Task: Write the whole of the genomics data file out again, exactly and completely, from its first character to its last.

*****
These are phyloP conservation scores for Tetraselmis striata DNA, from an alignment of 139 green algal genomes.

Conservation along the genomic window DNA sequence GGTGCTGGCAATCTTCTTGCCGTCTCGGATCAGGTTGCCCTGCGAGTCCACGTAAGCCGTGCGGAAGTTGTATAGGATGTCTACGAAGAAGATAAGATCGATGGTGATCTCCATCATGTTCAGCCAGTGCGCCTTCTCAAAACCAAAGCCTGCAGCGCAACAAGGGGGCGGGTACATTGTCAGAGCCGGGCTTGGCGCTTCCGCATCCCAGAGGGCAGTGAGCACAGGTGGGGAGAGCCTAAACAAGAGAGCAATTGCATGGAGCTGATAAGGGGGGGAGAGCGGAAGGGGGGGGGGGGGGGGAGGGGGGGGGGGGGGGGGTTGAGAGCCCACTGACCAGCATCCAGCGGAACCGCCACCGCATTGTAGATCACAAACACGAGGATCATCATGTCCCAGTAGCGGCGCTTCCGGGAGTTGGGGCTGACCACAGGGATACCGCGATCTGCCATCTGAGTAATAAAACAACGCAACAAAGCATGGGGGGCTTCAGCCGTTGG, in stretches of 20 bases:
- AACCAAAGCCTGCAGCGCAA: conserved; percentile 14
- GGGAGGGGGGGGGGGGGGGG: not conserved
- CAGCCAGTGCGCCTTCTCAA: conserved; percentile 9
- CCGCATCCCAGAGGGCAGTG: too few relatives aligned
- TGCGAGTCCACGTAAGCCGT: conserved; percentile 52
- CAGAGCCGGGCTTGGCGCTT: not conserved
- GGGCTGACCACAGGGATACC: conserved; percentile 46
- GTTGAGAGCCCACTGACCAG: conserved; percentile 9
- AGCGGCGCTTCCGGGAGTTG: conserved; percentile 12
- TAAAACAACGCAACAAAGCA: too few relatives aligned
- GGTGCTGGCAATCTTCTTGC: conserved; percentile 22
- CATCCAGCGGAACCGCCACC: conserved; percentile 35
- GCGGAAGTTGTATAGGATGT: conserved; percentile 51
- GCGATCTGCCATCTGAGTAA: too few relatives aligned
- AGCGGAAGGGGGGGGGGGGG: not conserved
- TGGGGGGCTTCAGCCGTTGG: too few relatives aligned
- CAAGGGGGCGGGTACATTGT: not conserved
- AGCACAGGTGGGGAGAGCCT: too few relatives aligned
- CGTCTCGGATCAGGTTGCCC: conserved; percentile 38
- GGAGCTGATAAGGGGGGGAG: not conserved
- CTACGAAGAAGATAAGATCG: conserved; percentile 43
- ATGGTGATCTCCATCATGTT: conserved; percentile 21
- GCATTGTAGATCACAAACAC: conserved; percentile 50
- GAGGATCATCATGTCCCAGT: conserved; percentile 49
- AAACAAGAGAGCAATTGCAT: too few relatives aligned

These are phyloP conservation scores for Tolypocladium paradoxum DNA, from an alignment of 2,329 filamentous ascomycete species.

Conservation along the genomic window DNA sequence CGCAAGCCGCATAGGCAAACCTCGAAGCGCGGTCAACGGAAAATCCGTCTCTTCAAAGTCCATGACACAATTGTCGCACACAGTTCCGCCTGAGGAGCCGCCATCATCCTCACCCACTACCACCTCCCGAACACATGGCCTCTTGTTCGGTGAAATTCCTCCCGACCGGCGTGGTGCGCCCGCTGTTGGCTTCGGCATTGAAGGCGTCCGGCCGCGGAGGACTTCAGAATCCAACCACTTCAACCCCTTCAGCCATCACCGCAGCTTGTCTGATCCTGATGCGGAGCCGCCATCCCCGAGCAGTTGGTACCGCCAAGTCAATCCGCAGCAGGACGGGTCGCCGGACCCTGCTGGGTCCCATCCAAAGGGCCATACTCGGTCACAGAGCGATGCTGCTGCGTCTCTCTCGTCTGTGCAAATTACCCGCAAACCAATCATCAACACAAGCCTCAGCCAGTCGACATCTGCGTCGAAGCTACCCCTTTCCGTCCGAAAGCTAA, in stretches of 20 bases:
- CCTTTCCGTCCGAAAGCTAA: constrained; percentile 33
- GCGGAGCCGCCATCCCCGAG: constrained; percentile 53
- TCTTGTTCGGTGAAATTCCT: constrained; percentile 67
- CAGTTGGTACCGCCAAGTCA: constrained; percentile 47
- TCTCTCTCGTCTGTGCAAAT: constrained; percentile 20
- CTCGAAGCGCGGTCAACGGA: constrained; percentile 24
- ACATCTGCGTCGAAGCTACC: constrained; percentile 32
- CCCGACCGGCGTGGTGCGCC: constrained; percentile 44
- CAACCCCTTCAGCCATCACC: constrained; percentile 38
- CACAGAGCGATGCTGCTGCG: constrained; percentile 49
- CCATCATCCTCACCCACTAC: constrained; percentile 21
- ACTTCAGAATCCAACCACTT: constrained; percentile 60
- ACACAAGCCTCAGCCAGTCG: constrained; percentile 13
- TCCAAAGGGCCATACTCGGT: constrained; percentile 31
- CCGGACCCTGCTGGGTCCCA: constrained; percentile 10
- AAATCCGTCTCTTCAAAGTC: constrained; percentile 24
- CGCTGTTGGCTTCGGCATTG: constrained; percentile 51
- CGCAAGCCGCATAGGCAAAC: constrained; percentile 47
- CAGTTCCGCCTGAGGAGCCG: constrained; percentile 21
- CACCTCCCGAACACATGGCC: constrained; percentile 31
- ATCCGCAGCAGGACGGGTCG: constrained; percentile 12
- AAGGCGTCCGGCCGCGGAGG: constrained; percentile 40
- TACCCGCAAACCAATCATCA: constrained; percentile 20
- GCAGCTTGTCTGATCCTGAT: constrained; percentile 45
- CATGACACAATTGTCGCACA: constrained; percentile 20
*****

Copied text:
These are phyloP conservation scores for Tetraselmis striata DNA, from an alignment of 139 green algal genomes.

Conservation along the genomic window DNA sequence GGTGCTGGCAATCTTCTTGCCGTCTCGGATCAGGTTGCCCTGCGAGTCCACGTAAGCCGTGCGGAAGTTGTATAGGATGTCTACGAAGAAGATAAGATCGATGGTGATCTCCATCATGTTCAGCCAGTGCGCCTTCTCAAAACCAAAGCCTGCAGCGCAACAAGGGGGCGGGTACATTGTCAGAGCCGGGCTTGGCGCTTCCGCATCCCAGAGGGCAGTGAGCACAGGTGGGGAGAGCCTAAACAAGAGAGCAATTGCATGGAGCTGATAAGGGGGGGAGAGCGGAAGGGGGGGGGGGGGGGGAGGGGGGGGGGGGGGGGGTTGAGAGCCCACTGACCAGCATCCAGCGGAACCGCCACCGCATTGTAGATCACAAACACGAGGATCATCATGTCCCAGTAGCGGCGCTTCCGGGAGTTGGGGCTGACCACAGGGATACCGCGATCTGCCATCTGAGTAATAAAACAACGCAACAAAGCATGGGGGGCTTCAGCCGTTGG, in stretches of 20 bases:
- AACCAAAGCCTGCAGCGCAA: conserved; percentile 14
- GGGAGGGGGGGGGGGGGGGG: not conserved
- CAGCCAGTGCGCCTTCTCAA: conserved; percentile 9
- CCGCATCCCAGAGGGCAGTG: too few relatives aligned
- TGCGAGTCCACGTAAGCCGT: conserved; percentile 52
- CAGAGCCGGGCTTGGCGCTT: not conserved
- GGGCTGACCACAGGGATACC: conserved; percentile 46
- GTTGAGAGCCCACTGACCAG: conserved; percentile 9
- AGCGGCGCTTCCGGGAGTTG: conserved; percentile 12
- TAAAACAACGCAACAAAGCA: too few relatives aligned
- GGTGCTGGCAATCTTCTTGC: conserved; percentile 22
- CATCCAGCGGAACCGCCACC: conserved; percentile 35
- GCGGAAGTTGTATAGGATGT: conserved; percentile 51
- GCGATCTGCCATCTGAGTAA: too few relatives aligned
- AGCGGAAGGGGGGGGGGGGG: not conserved
- TGGGGGGCTTCAGCCGTTGG: too few relatives aligned
- CAAGGGGGCGGGTACATTGT: not conserved
- AGCACAGGTGGGGAGAGCCT: too few relatives aligned
- CGTCTCGGATCAGGTTGCCC: conserved; percentile 38
- GGAGCTGATAAGGGGGGGAG: not conserved
- CTACGAAGAAGATAAGATCG: conserved; percentile 43
- ATGGTGATCTCCATCATGTT: conserved; percentile 21
- GCATTGTAGATCACAAACAC: conserved; percentile 50
- GAGGATCATCATGTCCCAGT: conserved; percentile 49
- AAACAAGAGAGCAATTGCAT: too few relatives aligned

These are phyloP conservation scores for Tolypocladium paradoxum DNA, from an alignment of 2,329 filamentous ascomycete species.

Conservation along the genomic window DNA sequence CGCAAGCCGCATAGGCAAACCTCGAAGCGCGGTCAACGGAAAATCCGTCTCTTCAAAGTCCATGACACAATTGTCGCACACAGTTCCGCCTGAGGAGCCGCCATCATCCTCACCCACTACCACCTCCCGAACACATGGCCTCTTGTTCGGTGAAATTCCTCCCGACCGGCGTGGTGCGCCCGCTGTTGGCTTCGGCATTGAAGGCGTCCGGCCGCGGAGGACTTCAGAATCCAACCACTTCAACCCCTTCAGCCATCACCGCAGCTTGTCTGATCCTGATGCGGAGCCGCCATCCCCGAGCAGTTGGTACCGCCAAGTCAATCCGCAGCAGGACGGGTCGCCGGACCCTGCTGGGTCCCATCCAAAGGGCCATACTCGGTCACAGAGCGATGCTGCTGCGTCTCTCTCGTCTGTGCAAATTACCCGCAAACCAATCATCAACACAAGCCTCAGCCAGTCGACATCTGCGTCGAAGCTACCCCTTTCCGTCCGAAAGCTAA, in stretches of 20 bases:
- CCTTTCCGTCCGAAAGCTAA: constrained; percentile 33
- GCGGAGCCGCCATCCCCGAG: constrained; percentile 53
- TCTTGTTCGGTGAAATTCCT: constrained; percentile 67
- CAGTTGGTACCGCCAAGTCA: constrained; percentile 47
- TCTCTCTCGTCTGTGCAAAT: constrained; percentile 20
- CTCGAAGCGCGGTCAACGGA: constrained; percentile 24
- ACATCTGCGTCGAAGCTACC: constrained; percentile 32
- CCCGACCGGCGTGGTGCGCC: constrained; percentile 44
- CAACCCCTTCAGCCATCACC: constrained; percentile 38
- CACAGAGCGATGCTGCTGCG: constrained; percentile 49
- CCATCATCCTCACCCACTAC: constrained; percentile 21
- ACTTCAGAATCCAACCACTT: constrained; percentile 60
- ACACAAGCCTCAGCCAGTCG: constrained; percentile 13
- TCCAAAGGGCCATACTCGGT: constrained; percentile 31
- CCGGACCCTGCTGGGTCCCA: constrained; percentile 10
- AAATCCGTCTCTTCAAAGTC: constrained; percentile 24
- CGCTGTTGGCTTCGGCATTG: constrained; percentile 51
- CGCAAGCCGCATAGGCAAAC: constrained; percentile 47
- CAGTTCCGCCTGAGGAGCCG: constrained; percentile 21
- CACCTCCCGAACACATGGCC: constrained; percentile 31
- ATCCGCAGCAGGACGGGTCG: constrained; percentile 12
- AAGGCGTCCGGCCGCGGAGG: constrained; percentile 40
- TACCCGCAAACCAATCATCA: constrained; percentile 20
- GCAGCTTGTCTGATCCTGAT: constrained; percentile 45
- CATGACACAATTGTCGCACA: constrained; percentile 20